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David W. Smith, Senior Editor TennisOne
Have you ever noticed that there are some players who seem to win more than their fair share of matches? You know the players; those who seem nonchalant even if they fall behind in a match only to watch their opponent eventually crumble? Among the pros, there are many whom we can associate with this seemingly fearless mind set: Pete Sampras, Roger Federer, Chris Evert, Tracy Austin, Monica Seles, Bjorn Borg, Rod Laver just to name a few.
Fear is perhaps the most powerful emotion that can affect us on a tennis court. Fear of losing, fear of winning, fear of looking bad, and fear of the unknown can all affect our on-court performance. Most athletes know that they perform at their best when they are loose, focused, and aggressive. Fear can sabotage these three key mental and physical elements and make a person tense, distracted, and apprehensive.
Fellow writer and excellent professional, Jeff Greenwald, expressed this concept of fear in his program, “Fearless Tennis”:
Everyone talks about self-talk, that it needs to be positive and upbeat. Sure, that can help. But, more powerful yet, is the ability to come on the court truly ready to play fearless tennis. I believe every one of us, somewhere in our lives, has been a fighter, has toughed it out through a difficult situation, or maybe we just want to be tough. The trick is, on the court, not to be victimized by the first thought that may come into your head: “Oh, god, he’s ranked, or seeded, or misses nothing in the warm-up. I’m going to get creamed!” Go down that train track and you know where you’re going to get off: at the Big “L” stop; embarrassed and angry at yourself. Instead, let the second thought surface: “Wait a minute. I can do this. I belong here. I’m just going to go out and enjoy the hell out of it.” Amazing how you can play when you feel that way.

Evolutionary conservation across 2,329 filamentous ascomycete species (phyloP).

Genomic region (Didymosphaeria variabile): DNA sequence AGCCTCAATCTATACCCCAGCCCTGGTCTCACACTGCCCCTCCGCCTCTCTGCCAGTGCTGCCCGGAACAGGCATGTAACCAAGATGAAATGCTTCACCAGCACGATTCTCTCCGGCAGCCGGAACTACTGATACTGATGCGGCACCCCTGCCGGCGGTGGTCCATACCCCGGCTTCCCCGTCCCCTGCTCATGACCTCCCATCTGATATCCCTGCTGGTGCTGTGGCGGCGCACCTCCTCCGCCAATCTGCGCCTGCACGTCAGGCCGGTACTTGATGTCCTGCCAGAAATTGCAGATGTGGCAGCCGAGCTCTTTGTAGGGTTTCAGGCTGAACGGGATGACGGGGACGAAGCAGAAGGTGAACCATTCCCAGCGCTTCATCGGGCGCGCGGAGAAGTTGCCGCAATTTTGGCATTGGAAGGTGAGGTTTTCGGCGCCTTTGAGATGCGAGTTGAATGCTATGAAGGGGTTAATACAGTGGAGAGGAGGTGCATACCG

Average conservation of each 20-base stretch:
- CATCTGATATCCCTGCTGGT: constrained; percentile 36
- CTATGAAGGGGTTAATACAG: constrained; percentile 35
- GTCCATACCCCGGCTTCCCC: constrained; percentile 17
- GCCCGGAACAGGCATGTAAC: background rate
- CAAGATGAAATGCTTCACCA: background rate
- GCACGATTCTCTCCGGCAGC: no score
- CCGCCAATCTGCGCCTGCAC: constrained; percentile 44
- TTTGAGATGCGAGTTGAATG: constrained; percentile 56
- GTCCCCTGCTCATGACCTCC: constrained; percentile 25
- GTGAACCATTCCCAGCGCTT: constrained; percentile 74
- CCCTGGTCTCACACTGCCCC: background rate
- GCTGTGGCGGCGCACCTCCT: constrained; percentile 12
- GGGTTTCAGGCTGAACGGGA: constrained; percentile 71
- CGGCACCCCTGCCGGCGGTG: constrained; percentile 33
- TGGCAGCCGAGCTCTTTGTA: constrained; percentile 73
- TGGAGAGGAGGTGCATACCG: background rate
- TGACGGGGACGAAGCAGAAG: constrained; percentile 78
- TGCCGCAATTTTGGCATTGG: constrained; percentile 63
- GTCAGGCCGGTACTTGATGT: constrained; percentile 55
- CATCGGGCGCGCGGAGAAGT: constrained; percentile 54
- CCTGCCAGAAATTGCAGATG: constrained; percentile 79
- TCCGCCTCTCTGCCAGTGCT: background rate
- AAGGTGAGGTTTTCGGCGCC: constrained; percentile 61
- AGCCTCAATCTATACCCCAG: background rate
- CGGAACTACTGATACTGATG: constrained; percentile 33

How can we take this information and apply it in such a way that we can indeed play “fearless” tennis?
Using your own “Crystal Ball"
If you owned a magic crystal ball, one that purveyed the future with perfect accuracy, and you gazed into it before any given match, how would you play that match if the crystal ball pronounced you the winner? You know you are going to win. Would you be apprehensive? Would you panic if you fell behind? Would you over-think about winning if you were ahead?